"There are certain provisions that I think are an improvement, but there are others that I still have some concerns about," said Chen, who wants to see a final version of the legislation before picking sides.

Chen said Rice's measure does go further with public notice and assistance for displaced tenants.

Burzichelli denied an adversarial effort to reform eminent domain.

"I don't think "standoff' is the right word," Burzichelli said. "We expect in this process work in the one house builds upon the other. We always expect if there's going to be changes, it's going to come back better."

Burzichelli said he didn't have a chance to study Rice's measure to compare the differences. Sweeney did not return phone calls Monday afternoon.

One of the major differences highlighted Monday was creating a land use court that would deal solely with eminent domain-related cases.

Dan Phillips, legislative liaison for New Jersey's court system, said that would cost about $10 million annually and won't speed up a process that resolves such cases in six to eight months.

"They are some of our highest priority cases and we try to move them quickly," Phillips said.

Rice, whose measure calls for the court to hear complaints within 90 days, said six months is too long. "When it comes to poor people needing representation, you say we don't have any money," Rice said.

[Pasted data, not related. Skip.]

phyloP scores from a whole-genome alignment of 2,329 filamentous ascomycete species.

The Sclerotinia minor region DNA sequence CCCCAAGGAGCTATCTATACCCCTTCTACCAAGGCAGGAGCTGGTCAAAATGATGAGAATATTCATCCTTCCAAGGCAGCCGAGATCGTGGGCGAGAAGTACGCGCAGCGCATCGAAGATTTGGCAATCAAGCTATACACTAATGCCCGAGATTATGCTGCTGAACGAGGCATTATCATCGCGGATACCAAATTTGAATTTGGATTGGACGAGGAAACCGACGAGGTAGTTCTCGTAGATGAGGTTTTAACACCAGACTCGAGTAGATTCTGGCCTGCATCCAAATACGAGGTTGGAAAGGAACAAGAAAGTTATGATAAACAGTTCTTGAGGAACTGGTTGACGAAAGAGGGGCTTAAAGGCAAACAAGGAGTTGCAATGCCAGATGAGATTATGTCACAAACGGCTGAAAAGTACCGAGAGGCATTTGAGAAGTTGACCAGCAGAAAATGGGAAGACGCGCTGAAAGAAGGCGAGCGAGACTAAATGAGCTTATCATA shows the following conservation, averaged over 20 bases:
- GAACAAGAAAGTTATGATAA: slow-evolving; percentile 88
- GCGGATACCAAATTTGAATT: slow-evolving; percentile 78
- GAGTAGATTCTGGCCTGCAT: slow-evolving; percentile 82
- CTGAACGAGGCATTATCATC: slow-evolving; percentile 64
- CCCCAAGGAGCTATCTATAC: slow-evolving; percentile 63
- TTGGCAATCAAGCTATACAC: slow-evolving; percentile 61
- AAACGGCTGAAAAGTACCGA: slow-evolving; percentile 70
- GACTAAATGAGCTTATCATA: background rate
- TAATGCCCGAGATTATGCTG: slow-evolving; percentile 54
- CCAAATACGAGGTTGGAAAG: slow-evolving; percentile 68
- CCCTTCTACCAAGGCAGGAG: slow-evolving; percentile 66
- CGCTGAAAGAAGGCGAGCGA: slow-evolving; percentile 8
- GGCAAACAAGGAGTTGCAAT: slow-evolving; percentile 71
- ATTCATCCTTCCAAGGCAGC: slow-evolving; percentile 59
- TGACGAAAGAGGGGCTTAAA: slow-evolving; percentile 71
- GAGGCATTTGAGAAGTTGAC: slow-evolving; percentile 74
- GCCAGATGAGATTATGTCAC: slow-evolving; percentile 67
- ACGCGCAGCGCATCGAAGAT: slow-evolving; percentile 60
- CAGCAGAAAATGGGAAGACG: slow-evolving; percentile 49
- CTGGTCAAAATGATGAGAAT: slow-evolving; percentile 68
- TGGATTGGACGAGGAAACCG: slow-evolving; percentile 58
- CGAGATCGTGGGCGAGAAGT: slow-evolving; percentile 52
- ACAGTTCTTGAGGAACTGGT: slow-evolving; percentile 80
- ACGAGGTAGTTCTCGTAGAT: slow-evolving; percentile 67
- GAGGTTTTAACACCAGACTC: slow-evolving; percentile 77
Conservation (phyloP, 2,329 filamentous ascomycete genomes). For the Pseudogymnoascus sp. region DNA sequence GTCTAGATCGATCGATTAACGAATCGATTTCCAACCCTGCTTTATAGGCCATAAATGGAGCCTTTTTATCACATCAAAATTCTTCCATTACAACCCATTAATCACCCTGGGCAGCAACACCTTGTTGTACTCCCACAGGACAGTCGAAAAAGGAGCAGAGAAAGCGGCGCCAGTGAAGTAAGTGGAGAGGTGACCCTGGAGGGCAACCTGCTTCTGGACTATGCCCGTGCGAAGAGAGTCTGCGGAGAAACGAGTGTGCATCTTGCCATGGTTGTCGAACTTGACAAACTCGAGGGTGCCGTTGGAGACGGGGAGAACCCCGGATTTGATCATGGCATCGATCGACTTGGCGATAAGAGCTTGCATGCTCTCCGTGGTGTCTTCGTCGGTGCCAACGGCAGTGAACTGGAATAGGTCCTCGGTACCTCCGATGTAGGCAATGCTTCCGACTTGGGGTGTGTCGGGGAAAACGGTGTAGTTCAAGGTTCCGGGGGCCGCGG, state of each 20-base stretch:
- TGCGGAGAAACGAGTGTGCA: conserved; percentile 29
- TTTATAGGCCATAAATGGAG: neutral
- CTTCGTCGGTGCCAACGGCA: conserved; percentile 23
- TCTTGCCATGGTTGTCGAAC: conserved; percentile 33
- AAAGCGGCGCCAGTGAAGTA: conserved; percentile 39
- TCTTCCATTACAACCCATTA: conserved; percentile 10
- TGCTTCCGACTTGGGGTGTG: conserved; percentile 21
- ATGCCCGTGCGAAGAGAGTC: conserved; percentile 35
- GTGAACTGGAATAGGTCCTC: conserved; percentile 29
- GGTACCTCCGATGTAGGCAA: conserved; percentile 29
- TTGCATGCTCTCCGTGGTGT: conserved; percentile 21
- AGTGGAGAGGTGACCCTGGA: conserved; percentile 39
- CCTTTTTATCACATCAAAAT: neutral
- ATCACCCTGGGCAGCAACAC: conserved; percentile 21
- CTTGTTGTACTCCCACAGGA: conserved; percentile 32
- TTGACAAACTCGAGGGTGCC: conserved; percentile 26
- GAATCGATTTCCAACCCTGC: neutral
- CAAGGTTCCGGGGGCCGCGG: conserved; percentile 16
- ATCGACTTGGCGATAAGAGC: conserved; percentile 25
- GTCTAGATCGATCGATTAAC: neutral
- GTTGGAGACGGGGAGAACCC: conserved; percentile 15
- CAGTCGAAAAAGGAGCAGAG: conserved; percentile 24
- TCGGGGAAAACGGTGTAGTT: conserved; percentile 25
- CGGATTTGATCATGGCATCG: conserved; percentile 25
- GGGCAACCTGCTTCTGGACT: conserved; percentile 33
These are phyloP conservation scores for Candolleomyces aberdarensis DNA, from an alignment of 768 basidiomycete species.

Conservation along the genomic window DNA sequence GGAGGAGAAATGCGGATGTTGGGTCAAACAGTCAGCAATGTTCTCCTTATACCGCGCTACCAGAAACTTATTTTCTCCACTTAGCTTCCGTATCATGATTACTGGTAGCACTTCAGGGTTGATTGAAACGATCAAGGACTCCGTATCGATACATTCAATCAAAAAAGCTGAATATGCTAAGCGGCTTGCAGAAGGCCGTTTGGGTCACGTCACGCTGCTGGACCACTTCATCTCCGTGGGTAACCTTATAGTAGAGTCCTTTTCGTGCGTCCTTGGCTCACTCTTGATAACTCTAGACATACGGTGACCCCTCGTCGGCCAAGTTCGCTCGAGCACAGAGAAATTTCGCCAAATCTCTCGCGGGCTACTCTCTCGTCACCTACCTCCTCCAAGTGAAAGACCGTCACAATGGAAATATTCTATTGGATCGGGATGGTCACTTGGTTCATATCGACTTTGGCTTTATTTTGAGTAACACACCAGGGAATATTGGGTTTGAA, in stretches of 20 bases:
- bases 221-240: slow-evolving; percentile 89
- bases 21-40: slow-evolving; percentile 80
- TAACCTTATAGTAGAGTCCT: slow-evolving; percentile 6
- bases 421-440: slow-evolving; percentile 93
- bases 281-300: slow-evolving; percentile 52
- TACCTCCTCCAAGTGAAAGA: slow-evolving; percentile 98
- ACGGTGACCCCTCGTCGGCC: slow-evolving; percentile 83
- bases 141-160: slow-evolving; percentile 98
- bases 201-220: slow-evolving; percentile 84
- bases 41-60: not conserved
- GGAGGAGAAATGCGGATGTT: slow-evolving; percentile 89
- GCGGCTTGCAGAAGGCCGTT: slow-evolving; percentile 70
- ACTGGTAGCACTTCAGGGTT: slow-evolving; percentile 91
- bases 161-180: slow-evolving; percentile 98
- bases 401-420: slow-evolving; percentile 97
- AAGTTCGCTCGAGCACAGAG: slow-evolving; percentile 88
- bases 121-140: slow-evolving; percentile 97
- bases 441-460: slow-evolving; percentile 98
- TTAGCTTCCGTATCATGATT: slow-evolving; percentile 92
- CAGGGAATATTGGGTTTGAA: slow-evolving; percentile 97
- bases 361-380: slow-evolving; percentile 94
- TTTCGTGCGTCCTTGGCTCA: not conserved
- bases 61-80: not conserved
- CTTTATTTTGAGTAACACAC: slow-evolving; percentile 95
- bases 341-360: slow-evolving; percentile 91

Jeff Tittel, director of the Sierra Club's New Jersey chapter, said Rice's measure will hasten the permitting process for developers.

"Burzichelli's is a step in the right direction," Tittel said. "It still has a ways to go, but this is two steps backward."

Another difference is requiring municipalities to declare areas in need of condemnation to specify which parcels might be taken in redevelopment projects.

Bill Potter, chairman of the New Jersey Coalition Against Eminent Domain Abuse, said that's a positive step but decried the measure's grandfather clause, which allows any project with any stage of municipal approval to proceed under old guidelines.

"Here we are dealing with eminent domain abuse in New Jersey, which is ground zero in the country, and we've got this 60-page bill and it doesn't do anything for any of the cases that are out there," Potter said.

Some critics want to ban any eminent domain used for private redevelopment.

"This is a swinging door to corruption," said Sen. Leonard T. Connors Jr., R-Surf City.

Cherry Hill NJ Courier Post: http://www.courierpostonline.com

Eminent domain and the high cost of gasoline: Atlanta GA Journal-Constitution, 2/25/07


By Tom Baxter and Jim Galloway

For two years, Republicans at the state Capitol have tortured themselves over eminent domain, the seizure of private property for the greater good.

GOP lawmakers and a GOP governor have dared the world and its courts to chisel away at individual rights in Georgia.

They’re about to tackle the topic again. But this time, the outcome is likely to be different. Senate Bill 173 pits the sacrament of land against your right to cheap gasoline for your cars, diesel for your tractors, and fuel for your jets.

In the past, outrage over eminent domain has been driven by government seizure of real estate for purposes of economic development. But in a sense, this has been something of a straw man.